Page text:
JAM Magazine Concert Reviews

October 2, 2013
Dallas, TX USA
Review by Mike DiQuinzio
Photos by Fabien Castro

Soulfly - Soulfly, Havok

Max Cavalera Downstroys His Bloody Roots

The stage at Trees was set for a legendary night of metal last Tuesday; a night where the new generation would assure us that the future of metal rests in good hands before being shown the door by one of the godfathers of the genre. Unfortunately, only one of those things happened.

Havok, a Colorado-based thrash outfit reminiscent of early bands like Nuclear Assault, absolutely killed as the mosh-happy crowd proceeded to completely destroy each other in the pit. Their exhilarating set was a reminder of all that was great about the genre's best years as the band sped through one thrash anthem after another. Most notably, "Afterburner" enforced their "No Karate in the Pit" stance after their frontman's introduction of "You know that guy in the pit doing spin kicks? FUCK THAT GUY!" generated a roar of agreement from everyone.

With the adrenaline level set so high, it would take nothing short of a legend to maintain it. Luckily, the night's headliner was one of the most legendary frontmen in metal; a guy so metal, in fact, all four of the bands he's fronted over the last twenty years have carved a niche in almost every headbanger's heart. So if you're one of those who agree that Max Cavalera is an inimitable genius of a force in metal, stop reading now because the praise stops here.

To be clear, I am and always will be a huge Sepultura, Soulfly, and Cavalera Conspiracy fan. It breaks my heart to have to say this, but it's true: Max Cavalera ruined this concert for me. Although the band was on point, Max couldn't seem to keep up. The problem is that where there used to be a commanding roar, there is now a tired vocal that sounds like he's just run a marathon.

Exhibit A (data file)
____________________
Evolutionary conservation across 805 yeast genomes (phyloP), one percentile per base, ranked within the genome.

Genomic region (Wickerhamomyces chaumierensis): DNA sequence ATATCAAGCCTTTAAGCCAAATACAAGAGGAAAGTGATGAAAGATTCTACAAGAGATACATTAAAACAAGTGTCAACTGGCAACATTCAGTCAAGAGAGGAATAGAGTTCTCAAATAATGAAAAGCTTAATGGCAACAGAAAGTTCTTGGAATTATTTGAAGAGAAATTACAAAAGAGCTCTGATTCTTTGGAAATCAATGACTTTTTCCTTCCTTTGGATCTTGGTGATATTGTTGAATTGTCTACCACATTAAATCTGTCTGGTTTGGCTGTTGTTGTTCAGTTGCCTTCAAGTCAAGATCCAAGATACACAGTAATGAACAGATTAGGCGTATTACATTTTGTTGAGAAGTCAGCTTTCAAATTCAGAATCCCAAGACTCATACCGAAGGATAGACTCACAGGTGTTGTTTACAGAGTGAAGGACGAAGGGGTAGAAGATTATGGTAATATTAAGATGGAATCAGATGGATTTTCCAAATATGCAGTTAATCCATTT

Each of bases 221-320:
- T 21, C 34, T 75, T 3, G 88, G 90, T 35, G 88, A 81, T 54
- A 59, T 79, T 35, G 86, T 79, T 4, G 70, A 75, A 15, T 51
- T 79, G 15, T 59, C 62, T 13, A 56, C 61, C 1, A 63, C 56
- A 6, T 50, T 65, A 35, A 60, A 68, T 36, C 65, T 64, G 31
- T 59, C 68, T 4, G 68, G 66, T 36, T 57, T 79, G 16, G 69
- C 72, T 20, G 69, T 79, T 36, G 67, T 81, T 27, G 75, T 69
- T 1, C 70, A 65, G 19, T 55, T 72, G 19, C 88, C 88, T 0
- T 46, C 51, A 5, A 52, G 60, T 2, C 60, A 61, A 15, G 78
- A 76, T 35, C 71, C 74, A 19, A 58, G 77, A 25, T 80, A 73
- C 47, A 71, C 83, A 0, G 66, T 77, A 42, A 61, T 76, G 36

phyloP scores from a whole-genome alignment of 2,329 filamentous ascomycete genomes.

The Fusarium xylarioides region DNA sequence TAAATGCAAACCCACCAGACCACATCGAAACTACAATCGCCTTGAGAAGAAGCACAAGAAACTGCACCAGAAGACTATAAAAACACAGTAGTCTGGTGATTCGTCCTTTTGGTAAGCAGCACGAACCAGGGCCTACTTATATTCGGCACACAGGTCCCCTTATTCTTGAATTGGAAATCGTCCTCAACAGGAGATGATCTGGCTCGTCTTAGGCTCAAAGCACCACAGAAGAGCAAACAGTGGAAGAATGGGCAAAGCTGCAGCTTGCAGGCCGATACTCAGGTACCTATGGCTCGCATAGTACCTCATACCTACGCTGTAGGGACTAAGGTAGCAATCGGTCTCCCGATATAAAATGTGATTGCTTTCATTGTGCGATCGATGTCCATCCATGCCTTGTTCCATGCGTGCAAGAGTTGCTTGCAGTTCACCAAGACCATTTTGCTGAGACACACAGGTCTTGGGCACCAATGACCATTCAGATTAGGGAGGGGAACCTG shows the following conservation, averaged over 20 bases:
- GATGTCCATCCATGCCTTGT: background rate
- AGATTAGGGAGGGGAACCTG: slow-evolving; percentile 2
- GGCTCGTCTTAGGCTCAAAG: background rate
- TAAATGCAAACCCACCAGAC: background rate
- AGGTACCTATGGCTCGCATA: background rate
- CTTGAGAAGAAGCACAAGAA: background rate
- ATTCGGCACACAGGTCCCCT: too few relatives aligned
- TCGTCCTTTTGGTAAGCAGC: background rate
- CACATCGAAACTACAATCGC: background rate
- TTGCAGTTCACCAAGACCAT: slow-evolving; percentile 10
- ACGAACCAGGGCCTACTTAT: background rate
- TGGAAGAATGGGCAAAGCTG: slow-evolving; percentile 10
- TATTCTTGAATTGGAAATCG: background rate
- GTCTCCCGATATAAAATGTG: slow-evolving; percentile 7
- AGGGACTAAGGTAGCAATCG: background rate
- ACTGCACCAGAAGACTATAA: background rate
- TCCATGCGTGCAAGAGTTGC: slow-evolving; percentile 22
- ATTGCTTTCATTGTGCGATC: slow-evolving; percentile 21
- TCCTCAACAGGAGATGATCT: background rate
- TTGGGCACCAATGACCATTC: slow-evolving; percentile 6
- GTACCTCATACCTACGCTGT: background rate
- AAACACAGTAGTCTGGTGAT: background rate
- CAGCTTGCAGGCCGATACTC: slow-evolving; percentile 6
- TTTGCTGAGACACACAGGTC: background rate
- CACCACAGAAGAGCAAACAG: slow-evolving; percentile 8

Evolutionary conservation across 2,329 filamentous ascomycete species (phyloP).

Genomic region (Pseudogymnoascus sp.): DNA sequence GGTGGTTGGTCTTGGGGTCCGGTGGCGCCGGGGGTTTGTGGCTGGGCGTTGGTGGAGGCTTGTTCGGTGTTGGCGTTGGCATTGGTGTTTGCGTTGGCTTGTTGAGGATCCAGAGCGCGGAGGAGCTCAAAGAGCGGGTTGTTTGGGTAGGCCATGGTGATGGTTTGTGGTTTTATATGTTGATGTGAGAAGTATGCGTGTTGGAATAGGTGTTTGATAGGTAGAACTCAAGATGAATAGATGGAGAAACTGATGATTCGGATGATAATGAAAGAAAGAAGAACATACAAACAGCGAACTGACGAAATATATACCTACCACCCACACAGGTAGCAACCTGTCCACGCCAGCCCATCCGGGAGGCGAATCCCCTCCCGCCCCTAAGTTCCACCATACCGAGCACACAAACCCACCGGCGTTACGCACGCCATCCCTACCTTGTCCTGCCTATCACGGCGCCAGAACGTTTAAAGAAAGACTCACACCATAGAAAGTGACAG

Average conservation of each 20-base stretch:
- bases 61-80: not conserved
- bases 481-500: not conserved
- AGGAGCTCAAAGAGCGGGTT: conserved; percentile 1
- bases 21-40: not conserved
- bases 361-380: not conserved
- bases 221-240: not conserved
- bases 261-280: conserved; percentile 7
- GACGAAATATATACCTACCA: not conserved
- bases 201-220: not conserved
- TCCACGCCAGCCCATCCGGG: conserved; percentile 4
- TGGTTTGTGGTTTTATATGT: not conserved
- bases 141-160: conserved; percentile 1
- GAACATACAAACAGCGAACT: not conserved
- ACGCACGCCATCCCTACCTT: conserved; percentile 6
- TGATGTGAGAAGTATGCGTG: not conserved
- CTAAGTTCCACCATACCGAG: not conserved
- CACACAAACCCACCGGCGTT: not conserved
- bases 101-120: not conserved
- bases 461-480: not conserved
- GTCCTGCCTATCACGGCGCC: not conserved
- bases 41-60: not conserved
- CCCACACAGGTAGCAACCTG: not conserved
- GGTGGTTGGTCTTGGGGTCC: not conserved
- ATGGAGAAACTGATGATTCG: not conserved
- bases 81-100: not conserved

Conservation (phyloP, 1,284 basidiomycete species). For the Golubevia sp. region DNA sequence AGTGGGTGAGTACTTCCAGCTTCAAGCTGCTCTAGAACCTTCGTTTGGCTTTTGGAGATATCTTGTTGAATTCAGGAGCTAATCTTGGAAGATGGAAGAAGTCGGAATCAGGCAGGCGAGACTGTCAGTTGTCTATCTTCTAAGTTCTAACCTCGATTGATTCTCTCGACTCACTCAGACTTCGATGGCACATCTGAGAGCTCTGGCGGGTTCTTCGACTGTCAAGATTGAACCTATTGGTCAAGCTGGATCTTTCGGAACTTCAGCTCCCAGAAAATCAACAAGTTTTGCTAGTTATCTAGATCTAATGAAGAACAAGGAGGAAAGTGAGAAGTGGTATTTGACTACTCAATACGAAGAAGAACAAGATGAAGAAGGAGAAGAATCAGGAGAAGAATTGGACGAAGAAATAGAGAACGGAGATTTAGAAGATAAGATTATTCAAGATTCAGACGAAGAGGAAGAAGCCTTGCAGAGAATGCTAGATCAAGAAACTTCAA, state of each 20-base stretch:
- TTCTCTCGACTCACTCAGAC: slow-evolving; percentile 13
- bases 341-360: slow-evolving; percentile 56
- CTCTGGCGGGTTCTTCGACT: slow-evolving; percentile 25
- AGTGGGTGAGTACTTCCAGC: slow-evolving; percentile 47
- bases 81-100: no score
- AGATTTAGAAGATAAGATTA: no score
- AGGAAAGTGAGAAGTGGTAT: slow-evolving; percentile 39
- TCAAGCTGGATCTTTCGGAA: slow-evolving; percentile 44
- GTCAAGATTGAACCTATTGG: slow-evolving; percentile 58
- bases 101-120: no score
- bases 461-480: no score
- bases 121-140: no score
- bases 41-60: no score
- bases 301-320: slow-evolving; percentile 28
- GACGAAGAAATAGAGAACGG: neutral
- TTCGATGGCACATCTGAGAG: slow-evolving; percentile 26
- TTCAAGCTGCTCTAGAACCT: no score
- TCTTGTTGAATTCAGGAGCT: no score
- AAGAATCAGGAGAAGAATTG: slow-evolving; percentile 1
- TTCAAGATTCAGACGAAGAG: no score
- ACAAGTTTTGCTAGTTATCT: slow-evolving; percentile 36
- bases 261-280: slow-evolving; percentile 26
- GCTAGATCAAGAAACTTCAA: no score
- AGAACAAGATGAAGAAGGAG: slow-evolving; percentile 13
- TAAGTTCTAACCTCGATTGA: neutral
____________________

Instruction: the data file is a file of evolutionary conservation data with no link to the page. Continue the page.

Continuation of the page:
Not having heard the new album Savages yet, I was not familiar with opener "Bloodshed" so I did not notice anything wrong. However, my all-time favorite Soulfly song "Prophesy" followed and that's where the cracks began to show. As I shouted the lyrics to this classic, I noticed that I, along with everyone else in the room, was putting more heart and effort into it than Max was. I began to feel disheartened by the second verse but figured it would improve as the set went on, so I got excited again when the band started "Back to the Primitive" and again sang every word... and again, was completely let down as the real truth began to sink in: some guys just can't hack it as they get older.

By the time Soulfly started to dig into the Sepultura catalog with "Refuse/Resist", his voice had worsened and I realized I had a major decision to make: do I stick around and watch in disappointment as a legend struggles to deliver the goods, or do I leave and hold onto the past with my memories intact? Sufficed to say, I chose the latter. I left after the fifth song because, to paraphrase, all this I could not bear to witness any longer.

Watching rockers age is not an easy thing to do. Seriously, does anyone really believe that the Ozzy of today out-performs 1980s Ozzy? No, it just sounds good to say. However, it doesn't make you love the performer any less because age happens to everyone. Am I still a Max Cavalera fan? You bet your ass I am. Will I still buy the new Soulfly CD? Most definitely. But I think Max and I have shared the same oxygen in the live venue for the last time.